Last month, we emphasized the importance of exercise to combat the natural aging process. Specifically, exercises like Pilates, Tai Chi and Yoga provide coordinated full body workouts with an emphasis on core muscle strengthening, balance and fluidness of movements. But what if you have pain in your knees or back making even simple movements like walking difficult? Thank your lucky stars because here in Hawai‘i, you are surrounded by the perfect modality—water.
Physical therapists have been utilizing the unique properties of water to rehabilitate patients for decades. We call it Aquatic Therapy. By submerging the body partially in water, it creates weightlessness and takes the pressure off our knees, hips and spine. This is especially useful for patients with arthritis, healing fractured bones, or who are overweight. By decreasing the amount of joint stress it is easier and less painful to perform exercises.
Once submerged, the viscosity of water provides resistance so you can build strength without using additional weights. Slow controlled movements like leg lifts and arm circles under water can be very effective for strengthening your legs, arms and back. Even simply walking in chest-height water can improve leg and back strength, balance and cardiovascular fitness.
Another important feature of aquatic therapy is hydrostatic pressure, which is the evenly distributed pressure that is exerted on the body when it is submerged under water. This pressure provides joint positional awareness. As a result, your proprioception, the sense of where your body is in space, is improved. This is important as proprioception naturally declines with age, beginning at around 40, and is critical factor for balance reactions. Hydrostatic pressure also allows for pain free movements by decreasing swelling caused by injury or arthritic disorders.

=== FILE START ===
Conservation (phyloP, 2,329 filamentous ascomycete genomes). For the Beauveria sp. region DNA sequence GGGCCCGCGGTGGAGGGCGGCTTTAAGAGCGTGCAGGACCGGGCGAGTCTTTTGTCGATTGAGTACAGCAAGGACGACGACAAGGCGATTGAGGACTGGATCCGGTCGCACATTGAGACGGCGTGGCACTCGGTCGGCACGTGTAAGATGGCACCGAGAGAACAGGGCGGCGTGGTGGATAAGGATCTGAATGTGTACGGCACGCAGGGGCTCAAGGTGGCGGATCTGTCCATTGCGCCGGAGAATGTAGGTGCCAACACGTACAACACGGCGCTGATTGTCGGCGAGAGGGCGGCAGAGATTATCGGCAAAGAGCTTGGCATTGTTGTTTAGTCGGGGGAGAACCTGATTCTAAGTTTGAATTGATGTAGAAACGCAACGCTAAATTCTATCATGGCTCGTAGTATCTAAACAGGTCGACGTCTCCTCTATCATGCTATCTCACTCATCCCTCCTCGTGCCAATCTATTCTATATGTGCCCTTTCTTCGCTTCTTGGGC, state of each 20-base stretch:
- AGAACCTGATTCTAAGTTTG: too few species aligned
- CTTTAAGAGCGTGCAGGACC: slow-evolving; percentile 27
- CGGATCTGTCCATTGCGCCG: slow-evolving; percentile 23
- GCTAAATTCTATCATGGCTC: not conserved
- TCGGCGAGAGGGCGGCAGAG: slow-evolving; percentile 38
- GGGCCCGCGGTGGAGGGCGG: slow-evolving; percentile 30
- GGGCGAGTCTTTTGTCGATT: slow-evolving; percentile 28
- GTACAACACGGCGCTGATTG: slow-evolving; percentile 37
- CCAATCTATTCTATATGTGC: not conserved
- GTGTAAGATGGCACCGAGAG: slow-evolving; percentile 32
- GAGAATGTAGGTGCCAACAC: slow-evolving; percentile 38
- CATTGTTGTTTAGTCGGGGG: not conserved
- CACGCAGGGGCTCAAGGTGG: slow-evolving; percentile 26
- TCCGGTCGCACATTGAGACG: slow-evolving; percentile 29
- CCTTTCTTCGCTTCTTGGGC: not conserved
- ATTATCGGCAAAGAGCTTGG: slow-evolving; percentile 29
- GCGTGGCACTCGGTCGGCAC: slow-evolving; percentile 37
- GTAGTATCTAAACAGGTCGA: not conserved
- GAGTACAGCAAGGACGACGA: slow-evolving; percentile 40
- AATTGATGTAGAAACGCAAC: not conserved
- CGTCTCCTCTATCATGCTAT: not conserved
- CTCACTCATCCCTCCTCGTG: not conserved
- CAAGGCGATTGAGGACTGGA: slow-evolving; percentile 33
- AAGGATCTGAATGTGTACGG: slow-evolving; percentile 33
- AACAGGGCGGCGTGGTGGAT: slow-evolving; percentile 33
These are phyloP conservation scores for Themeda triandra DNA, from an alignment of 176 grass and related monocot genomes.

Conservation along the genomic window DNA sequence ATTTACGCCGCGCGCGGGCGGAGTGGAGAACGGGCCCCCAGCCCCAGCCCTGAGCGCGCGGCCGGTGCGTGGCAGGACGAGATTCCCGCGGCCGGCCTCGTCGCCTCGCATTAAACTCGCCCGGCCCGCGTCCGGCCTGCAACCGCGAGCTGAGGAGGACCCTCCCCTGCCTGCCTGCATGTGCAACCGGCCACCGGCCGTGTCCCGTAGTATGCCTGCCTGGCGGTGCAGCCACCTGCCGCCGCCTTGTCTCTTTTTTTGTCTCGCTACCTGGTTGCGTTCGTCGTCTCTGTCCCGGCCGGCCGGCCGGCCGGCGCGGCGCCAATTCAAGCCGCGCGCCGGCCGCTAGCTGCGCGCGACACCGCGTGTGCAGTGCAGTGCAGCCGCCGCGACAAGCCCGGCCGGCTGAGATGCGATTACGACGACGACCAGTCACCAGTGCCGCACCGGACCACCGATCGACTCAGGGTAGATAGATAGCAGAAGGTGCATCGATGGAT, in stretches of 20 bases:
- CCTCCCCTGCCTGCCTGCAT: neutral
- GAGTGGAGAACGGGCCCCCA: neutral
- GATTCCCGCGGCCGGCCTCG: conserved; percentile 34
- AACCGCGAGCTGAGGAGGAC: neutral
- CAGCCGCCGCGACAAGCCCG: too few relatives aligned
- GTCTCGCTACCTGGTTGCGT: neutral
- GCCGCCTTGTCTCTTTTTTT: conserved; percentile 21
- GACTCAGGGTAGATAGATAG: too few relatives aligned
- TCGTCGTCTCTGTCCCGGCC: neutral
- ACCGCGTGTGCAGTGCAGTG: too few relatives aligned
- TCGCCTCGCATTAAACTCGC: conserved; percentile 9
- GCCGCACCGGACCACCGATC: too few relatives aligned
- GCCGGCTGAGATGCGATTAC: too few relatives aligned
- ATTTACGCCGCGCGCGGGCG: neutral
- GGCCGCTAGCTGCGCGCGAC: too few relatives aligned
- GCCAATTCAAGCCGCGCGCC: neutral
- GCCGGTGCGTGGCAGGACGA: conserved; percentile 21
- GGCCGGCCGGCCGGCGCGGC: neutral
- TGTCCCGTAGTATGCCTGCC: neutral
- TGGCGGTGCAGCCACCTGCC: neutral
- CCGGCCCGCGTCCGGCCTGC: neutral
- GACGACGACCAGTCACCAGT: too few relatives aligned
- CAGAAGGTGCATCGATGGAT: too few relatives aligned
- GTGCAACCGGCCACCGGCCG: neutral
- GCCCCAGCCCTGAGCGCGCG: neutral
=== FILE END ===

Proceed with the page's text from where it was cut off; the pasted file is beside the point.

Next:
For rehabilitation purposes, Aquatic Therapy is often done in a heated pool, which helps to increase circulation and allow muscles to relax and stretch safely. However, if your goal is fitness and not rehabilitation from injury, any pool will do.
Many facilities have “water aerobics” for a more structured program. Hawai‘i’s beaches are superb for aquatic fitness too. The calm waters at Magic Island are ideal. Simply walking in waist to chest-high water is an excellent workout and the gentle currents will help improve balance. As always, use good safety precautions at the beach.
Physical therapists like to say, “Motion is lotion,” the more we move, the easier it will be to keep moving!
Teresa Wong is a physical therapist, certified Pilates instructor and manager of the Rehab Hospital Of the Pacific Nu‘uanu Clinic. The clinic provides state-of-the-art rehabilitation programs for individuals recovering from injuries and illnesses. Visit online at www.rehabatnuuanu.org; email, firstname.lastname@example.org.